World Congress on Thyroid Cancer 3.5
Rome, Italy | 2019
World Congress on Thyroid Cancer 4.0
July 29 – August 1, 2021
WCTC3.5 Steering Committee:
Rocco Bellatone, Co-Chair
Celestino Lombardi, Co-Chair
Gregory W. Randolph, MD
Bryan McIver, MD
Jeremy Freeman, MD
Ian J. Witterick, MD
Ashok R. Shaha, MD
Jatin P. Shah, MD
OP88 – Molecular testing of indeterminate thyroid nodules for informed surgical management
Bongers, Pim1, Verzijl, Raoul1, So, Tsz-Ying2, Pasternak, Jesse3, Devon, Karen3, Wasserman, Jonathan4, Khalouei, Sam2, Yee, Denise2, Mou, Jody2, Wang, Jenny2, Blumberg, Jeffery5, Freeman, Jeremy5, Macmillan, Christina2, Lerner-Ellis, Jordan2
1 Department of Surgery, University Medicale Centre Utrecht, Utrecht, the Netherlands
2 Department of Pathology and Laboratory Medicine, Mount Sinai Hospital, Toronto, Ontario, Canada
3 Department of Surgery, University Health Networks, Toronto, Ontario, Canada
4 Department of Paediatrics, division endocrinoly, University of Toronto, Toronto, Ontario, Canada
5 Department of Otolaryngology, Mount Sinai Hospital, Toronto, Ontario, Canada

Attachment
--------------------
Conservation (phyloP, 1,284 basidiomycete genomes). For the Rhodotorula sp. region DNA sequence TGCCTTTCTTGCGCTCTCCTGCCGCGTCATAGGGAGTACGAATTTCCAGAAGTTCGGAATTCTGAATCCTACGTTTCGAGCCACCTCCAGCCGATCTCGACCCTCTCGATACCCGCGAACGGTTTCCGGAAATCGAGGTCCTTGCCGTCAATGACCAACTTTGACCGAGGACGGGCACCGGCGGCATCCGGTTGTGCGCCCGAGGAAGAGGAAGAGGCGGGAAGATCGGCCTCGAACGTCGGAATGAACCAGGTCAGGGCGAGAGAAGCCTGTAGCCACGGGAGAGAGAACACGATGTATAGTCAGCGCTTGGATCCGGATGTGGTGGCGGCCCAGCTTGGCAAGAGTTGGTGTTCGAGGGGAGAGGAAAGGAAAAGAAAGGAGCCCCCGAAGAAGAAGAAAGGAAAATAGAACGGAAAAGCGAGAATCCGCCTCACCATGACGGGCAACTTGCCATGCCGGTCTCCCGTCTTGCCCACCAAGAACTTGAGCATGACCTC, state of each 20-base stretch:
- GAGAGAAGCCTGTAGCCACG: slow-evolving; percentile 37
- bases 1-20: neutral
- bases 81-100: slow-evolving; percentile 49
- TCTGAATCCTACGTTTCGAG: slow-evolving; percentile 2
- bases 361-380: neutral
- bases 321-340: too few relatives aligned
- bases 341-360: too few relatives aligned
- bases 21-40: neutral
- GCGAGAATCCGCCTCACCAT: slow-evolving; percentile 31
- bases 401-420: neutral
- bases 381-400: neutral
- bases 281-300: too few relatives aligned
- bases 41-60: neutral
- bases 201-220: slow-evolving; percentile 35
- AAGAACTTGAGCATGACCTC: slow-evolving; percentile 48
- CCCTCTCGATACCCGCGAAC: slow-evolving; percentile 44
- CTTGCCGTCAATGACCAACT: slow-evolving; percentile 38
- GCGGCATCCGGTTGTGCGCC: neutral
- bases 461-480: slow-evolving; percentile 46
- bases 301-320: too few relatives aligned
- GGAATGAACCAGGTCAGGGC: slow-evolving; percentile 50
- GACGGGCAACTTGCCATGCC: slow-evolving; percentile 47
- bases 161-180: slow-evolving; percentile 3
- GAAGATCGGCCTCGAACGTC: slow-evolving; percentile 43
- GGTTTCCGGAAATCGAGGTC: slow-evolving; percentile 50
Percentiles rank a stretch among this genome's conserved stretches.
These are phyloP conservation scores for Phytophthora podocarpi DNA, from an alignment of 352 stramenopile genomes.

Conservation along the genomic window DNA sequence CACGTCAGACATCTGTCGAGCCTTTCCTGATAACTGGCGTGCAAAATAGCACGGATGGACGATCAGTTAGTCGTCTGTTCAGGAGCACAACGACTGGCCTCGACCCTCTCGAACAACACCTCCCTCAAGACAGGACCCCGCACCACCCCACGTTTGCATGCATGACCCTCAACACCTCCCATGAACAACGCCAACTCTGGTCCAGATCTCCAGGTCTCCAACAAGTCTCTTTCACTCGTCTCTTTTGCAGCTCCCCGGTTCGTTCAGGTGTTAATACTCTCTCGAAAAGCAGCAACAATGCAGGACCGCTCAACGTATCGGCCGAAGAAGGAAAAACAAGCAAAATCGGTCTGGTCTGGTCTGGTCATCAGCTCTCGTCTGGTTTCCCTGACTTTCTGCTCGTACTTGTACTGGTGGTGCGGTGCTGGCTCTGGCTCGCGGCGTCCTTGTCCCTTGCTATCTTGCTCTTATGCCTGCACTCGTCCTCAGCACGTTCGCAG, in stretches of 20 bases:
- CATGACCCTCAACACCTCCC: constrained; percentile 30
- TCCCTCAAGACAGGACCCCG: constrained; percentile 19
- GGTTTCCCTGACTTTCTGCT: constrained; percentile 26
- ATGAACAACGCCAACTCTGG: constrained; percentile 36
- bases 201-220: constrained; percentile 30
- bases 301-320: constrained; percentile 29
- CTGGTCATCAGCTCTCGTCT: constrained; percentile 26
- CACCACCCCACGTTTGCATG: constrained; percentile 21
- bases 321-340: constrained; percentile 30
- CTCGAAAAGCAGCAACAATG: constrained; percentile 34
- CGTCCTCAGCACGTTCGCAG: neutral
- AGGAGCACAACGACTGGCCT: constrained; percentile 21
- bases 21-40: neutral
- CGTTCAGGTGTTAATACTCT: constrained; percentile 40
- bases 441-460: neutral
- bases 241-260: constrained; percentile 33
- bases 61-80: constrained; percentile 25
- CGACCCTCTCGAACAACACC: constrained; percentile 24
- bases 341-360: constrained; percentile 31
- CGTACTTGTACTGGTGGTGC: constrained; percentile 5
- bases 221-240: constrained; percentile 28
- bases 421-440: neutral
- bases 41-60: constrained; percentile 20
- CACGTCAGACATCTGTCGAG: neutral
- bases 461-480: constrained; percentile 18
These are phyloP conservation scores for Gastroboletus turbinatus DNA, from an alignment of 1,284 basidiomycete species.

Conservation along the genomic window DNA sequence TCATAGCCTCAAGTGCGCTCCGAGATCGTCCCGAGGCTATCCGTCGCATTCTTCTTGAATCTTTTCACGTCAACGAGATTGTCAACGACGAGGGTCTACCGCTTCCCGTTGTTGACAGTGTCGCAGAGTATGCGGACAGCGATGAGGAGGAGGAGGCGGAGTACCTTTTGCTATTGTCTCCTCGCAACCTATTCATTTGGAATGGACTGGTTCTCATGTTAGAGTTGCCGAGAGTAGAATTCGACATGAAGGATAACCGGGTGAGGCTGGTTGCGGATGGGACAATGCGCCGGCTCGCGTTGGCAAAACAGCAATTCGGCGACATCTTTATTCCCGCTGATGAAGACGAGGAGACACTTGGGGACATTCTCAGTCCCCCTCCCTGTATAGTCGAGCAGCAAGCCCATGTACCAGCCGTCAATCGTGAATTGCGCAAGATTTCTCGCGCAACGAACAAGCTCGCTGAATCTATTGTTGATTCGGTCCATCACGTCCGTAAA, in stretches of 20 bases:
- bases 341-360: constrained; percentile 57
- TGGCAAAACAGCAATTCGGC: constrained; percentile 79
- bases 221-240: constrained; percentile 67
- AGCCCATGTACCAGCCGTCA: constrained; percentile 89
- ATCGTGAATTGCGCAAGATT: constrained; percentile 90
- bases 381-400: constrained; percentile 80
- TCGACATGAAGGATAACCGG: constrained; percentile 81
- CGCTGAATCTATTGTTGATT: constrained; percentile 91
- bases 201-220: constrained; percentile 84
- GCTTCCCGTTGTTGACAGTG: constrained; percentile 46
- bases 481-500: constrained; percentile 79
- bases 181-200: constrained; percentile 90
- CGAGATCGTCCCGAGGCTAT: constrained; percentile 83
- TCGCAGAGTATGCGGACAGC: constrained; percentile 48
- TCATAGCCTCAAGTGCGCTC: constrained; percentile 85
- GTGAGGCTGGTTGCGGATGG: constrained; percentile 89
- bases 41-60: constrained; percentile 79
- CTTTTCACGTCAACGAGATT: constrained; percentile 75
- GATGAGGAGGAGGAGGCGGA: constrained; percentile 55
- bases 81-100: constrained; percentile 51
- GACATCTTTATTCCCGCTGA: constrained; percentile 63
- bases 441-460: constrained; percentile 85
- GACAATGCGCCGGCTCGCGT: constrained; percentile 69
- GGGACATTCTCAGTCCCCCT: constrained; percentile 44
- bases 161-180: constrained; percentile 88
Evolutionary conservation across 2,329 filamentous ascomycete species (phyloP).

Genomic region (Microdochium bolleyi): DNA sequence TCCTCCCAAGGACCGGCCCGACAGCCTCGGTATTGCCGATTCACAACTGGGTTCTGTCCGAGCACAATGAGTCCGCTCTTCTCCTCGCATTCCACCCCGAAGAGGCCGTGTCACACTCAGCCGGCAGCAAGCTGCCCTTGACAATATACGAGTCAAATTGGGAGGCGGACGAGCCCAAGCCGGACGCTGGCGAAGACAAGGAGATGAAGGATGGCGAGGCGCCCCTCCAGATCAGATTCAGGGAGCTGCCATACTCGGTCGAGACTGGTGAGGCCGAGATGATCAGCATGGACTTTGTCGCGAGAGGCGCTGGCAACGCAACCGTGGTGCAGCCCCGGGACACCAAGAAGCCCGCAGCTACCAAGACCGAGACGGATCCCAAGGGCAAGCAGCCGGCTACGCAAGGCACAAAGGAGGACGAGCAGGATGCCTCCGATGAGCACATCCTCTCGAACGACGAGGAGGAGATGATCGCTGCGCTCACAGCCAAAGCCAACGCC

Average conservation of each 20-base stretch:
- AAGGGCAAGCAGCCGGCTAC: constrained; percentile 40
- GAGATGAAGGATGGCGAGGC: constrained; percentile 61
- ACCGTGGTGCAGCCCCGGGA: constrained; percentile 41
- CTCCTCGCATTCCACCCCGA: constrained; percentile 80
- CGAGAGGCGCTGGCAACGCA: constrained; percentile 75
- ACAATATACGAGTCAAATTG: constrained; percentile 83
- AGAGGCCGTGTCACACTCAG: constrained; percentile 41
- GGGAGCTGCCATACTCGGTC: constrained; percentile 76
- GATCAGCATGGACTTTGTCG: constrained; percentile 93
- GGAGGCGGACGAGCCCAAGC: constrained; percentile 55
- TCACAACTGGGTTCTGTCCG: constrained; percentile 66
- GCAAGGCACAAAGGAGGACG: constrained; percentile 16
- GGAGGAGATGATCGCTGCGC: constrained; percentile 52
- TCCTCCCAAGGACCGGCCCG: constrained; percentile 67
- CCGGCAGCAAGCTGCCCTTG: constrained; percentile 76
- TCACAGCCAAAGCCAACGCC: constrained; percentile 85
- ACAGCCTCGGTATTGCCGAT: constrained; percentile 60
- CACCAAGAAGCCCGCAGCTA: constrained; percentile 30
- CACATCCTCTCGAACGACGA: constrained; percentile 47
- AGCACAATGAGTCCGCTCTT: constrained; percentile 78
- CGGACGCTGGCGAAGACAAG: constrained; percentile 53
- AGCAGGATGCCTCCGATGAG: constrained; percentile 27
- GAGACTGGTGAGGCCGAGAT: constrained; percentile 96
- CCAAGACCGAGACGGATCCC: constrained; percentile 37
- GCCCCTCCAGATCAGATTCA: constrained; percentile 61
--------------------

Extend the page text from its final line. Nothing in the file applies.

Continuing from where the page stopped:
Background: Thyroid cancer incidence has increased 3-fold over the last decades, yet accurate initial diagnosis continues to be challenging. The fine-needle aspiration biopsy (FNAB) is followed by cytology to distinguish benign from malignant nodules and is the most accurate diagnostic test for thyroid cancer. However, FNAB testing is limited because cytology is indeterminate more than 30% of the time, often providing no definitive conclusions to inform surgical management.
Objectives: This project aims to develop a cost-conscious genetic test currently not offered in Canada for common genetic variants found in thyroid cancer. These include BRAF and RAS gene point mutations and RET/PTC RNA fusion products.
Methods: A pipeline was established for FNA sample collection and storage, nucleic acid extraction, PCR amplification and sequencing for confirmation of mutations.
Results: FNA material from surgically resected thyroids provided sufficient quantity and quality of DNA for PCR amplification of BRAF and H-/K-/N-RAS genes assessed by optical density readings. Reverse-transcription of RNA was sufficient to produce quality cDNA. RNA could be obtained to perform RT-PCR and detection of fusion genes.
Discussion & Conclusion: This genetic test is feasible as sufficient quantities and quality of DNA and RNA was extracted from thyroid specimens and used to amplify the above genes for sequencing. FNA genetic test results may complement FNAB cytology to increase diagnostic yield and better determine which patients will benefit from surgery. The next steps include applying this technology to patient thyroid biopsy samples and expanding the diagnostic test to include additional gene markers.
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